Polliwogs dart in the reflecting pool like animated apostrophes, their slender tails whipping water, propelling bulbous black heads. Within a few weeks, they will sprout legs and become tadpoles, then absorb their tails to grow into froglets, and, finally, full-fledged frogs.

I watch them zig-zag in their search for algae, blissful, I imagine, ignored by the goldfish who share the pool and travel in schools. A red-winged blackbird lands at the water’s edge and splashes, cleansing its wings, then flies to a nearby tree to dry in the sun. A boy skips rocks across the water, but the polliwogs seem undisturbed, flitting beneath mirrored clouds.

Al and I are sitting by the pool on Sunday afternoon, waiting for Emily, who is waiting for the residents of her dorm to pack up all their belongings and leave campus. This is her final resident adviser responsibility on the very last day of her senior year of college. This time yesterday, she graduated, walking proudly in black cap and gown with her classmates up the hill, in the welcomed sun, following the path to the huge, white commencement tent—a tent as large, one parent quipped, as an airplane hanger.

I study the pool’s inhabitants and replay Saturday’s ceremony. The class of 2014 leaves this bucolic campus for a troubled world. The Commencement Speaker urges graduates to employ their proven imagination to help solve the seemingly intractable conflicts and challenges facing our nation and planet. The College President provides the context: This August marks the 100th anniversary of the outbreak of World War I. So much progress, so much bloodshed, so much discovery and retrenchment in the century that has followed. Creativity, optimism in defiance of cynicism, the power of the individual to make a difference, reasoned debate to resolve conflict, empathy for the other rather than obsession with material success—these are the values he charges the graduates to take with them.

The greatest ovation comes for a tall man who walks jauntily across the dais after receiving his diploma—a former prison inmate who served time earning his bachelor’s from this rigorous college. Recidivism rates for graduates of the college’s prison outreach program are very low, proof of the power of serious education to enable a fresh start, with promise. We all stand, cheer and cheer, our hope for the future renewed.

Hugs, photos, receptions. The sun defies rainy predictions, and the light breeze refreshes. Mindi, our eldest, serves as family photographer and Facebook chronicler, so much more adept than I, and her real-time posts prompt kudos from relatives and friends around the country.

The celebration ends with a barbecue overlooking the Hudson River and spectacular fireworks that echo off hillsides. I have looked forward to this event since Emily first arrived on campus. Her college education, formal and informal, has exceeded all our expectations, and this day is a glorious conclusion.

By the reflecting pool, shadows grow longer, and a breeze stirs the water on a clockwise course. With staccato rhythm, a pond skater on delicate, hinged legs hops across the surface. Polliwogs swim beneath it, oblivious, but when they become frogs, they will consider the insect a delicacy. I marvel at its amazing ability to walk on water. What inventions will someone yet discover, adapting its evolved mastery of surface tension to maneuver in new realms? And what predators will swoop down and gobble up the polliwogs before they are full grown and able to devour the pond skater?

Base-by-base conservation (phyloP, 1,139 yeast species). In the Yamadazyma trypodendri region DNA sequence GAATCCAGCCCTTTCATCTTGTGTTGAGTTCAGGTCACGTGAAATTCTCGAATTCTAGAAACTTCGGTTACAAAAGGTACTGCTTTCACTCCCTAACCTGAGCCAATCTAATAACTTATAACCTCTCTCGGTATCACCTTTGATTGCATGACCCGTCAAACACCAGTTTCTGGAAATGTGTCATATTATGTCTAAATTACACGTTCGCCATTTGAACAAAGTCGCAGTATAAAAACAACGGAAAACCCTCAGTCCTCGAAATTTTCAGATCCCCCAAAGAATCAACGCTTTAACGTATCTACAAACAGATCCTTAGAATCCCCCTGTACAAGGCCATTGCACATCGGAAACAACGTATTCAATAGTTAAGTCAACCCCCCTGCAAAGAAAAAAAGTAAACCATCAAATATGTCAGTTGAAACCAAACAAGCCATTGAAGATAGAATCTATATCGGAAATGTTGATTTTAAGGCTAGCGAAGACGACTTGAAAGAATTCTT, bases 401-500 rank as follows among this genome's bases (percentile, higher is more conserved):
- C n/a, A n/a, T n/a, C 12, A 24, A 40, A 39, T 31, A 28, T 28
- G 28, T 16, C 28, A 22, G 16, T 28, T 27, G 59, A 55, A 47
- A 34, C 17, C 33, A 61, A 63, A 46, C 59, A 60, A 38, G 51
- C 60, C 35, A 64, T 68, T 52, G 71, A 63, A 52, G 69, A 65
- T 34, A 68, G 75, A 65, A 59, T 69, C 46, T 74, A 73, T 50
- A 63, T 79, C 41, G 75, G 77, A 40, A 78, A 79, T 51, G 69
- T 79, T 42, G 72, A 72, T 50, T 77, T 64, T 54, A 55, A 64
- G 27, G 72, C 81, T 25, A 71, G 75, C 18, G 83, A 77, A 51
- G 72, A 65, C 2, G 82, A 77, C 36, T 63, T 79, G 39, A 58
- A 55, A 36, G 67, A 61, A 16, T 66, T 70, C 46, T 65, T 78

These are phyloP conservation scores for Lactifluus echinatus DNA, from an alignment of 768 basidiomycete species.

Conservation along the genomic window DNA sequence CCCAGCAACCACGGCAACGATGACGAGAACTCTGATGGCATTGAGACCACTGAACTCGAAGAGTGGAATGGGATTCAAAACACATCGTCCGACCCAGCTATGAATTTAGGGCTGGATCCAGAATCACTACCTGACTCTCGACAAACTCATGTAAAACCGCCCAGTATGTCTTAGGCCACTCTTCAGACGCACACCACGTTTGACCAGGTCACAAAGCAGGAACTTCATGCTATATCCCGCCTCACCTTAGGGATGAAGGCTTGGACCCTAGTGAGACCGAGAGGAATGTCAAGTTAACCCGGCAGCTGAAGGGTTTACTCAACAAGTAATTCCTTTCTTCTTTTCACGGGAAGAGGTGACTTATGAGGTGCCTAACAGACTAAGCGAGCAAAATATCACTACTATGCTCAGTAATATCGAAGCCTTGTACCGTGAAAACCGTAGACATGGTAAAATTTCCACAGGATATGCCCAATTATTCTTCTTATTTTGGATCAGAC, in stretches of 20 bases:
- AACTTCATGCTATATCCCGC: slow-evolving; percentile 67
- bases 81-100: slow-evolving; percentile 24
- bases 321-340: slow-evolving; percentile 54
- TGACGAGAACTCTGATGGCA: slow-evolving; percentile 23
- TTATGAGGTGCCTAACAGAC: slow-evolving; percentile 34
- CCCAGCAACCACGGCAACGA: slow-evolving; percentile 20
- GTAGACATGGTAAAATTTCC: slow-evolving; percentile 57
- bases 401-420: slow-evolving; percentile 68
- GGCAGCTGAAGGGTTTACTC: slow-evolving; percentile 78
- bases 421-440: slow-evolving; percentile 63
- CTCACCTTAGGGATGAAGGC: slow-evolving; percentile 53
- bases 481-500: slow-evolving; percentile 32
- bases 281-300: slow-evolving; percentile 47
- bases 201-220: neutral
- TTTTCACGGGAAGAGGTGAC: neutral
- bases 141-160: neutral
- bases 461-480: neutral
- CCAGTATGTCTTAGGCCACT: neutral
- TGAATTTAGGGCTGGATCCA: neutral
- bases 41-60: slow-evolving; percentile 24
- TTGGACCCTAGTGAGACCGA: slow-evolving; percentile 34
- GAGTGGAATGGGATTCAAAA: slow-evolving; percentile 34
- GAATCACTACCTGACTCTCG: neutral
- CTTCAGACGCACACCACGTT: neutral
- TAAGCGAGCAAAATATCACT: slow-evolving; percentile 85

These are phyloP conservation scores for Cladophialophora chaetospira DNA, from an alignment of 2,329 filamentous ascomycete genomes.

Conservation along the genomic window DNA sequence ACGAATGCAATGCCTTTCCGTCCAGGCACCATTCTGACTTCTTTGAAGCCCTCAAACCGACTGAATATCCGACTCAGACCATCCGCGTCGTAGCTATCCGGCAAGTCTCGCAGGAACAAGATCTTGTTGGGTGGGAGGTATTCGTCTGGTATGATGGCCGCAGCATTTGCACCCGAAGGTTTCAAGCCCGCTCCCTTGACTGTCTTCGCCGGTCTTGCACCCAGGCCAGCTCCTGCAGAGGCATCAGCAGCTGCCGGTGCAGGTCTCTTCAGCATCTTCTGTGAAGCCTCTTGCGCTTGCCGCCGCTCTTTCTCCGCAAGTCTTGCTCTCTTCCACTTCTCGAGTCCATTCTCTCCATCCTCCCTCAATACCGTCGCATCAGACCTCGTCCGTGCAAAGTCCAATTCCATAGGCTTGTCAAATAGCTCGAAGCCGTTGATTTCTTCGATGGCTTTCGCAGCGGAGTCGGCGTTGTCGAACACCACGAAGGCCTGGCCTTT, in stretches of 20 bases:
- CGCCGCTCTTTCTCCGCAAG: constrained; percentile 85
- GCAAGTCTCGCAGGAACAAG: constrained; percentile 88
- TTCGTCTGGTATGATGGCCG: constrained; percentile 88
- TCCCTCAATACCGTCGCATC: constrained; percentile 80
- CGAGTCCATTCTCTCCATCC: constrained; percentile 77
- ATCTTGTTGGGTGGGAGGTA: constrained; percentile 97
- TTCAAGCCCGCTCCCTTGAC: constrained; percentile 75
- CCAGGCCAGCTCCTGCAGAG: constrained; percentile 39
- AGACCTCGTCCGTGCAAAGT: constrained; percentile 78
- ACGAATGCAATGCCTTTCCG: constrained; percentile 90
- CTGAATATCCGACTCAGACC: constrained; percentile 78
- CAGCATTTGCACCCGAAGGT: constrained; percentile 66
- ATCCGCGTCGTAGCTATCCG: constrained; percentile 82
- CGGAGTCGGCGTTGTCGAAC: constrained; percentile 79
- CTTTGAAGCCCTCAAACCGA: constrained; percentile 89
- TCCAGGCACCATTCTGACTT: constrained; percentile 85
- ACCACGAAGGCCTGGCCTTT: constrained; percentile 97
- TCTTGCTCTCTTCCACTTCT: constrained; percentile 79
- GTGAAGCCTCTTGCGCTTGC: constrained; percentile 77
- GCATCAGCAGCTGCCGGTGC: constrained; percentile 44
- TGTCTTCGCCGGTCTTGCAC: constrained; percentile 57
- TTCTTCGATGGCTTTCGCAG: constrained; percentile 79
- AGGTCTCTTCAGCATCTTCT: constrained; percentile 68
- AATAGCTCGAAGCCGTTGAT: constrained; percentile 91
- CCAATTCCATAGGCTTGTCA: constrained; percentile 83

The pool surface ripples from the boy’s skipped stones, briefly shattering the reflection of cumulous clouds above trees in full leaf. Then all is stillness, apparent stillness, though the water is always moving, the goldfish and polliwogs and pond skaters in their endless dance, searching for sustenance.

Emily is home for only a week, than returns to her alma mater for the summer, to help with preparations for the intensive orientation program that will greet the incoming class of 2018 in August. This makes our leave-taking a bit easier. She will deeply miss it here, even as she knows her next move—on to graduate school, to prepare for a career in higher education administration. She has blossomed in so many ways, found her voice, found her direction, made lasting friendships. But new challenges await. The next transition begins.

Evelyn Herwitz blogs weekly about living fully with chronic disease, the inside of baseballs, turtles and frogs, J.S. Bach, the meaning of life and whatever else she happens to be thinking about at


  1. Pat Bizzell says:

    Congratulations and best wishes to your polliwog!

    • Thanks!

      • lynn k horn says:

        Evelyn…what a wonderfully written article. Just magnificent! What a talent you have…. I felt like I was there by the pond in person. (I am sure you have other talents as well.)

        Well done…I have to share with our former “Sailors” . I know scleroderma is chronic; I hope your writing is a good outlet for you. As a nurse/friend…please call me if I can do anything for you 🙂

        Love, Lynn Kall Horn

        • Thanks for your kind words, Lynn! Please do share the post. The more people this reaches, the better the chance that someone with scleroderma, or someone who loves someone with scleroderma, will discover it as a resource. I’ve been writing this blog for more than two years, now, and it has become an important way to reach out, share and connect.

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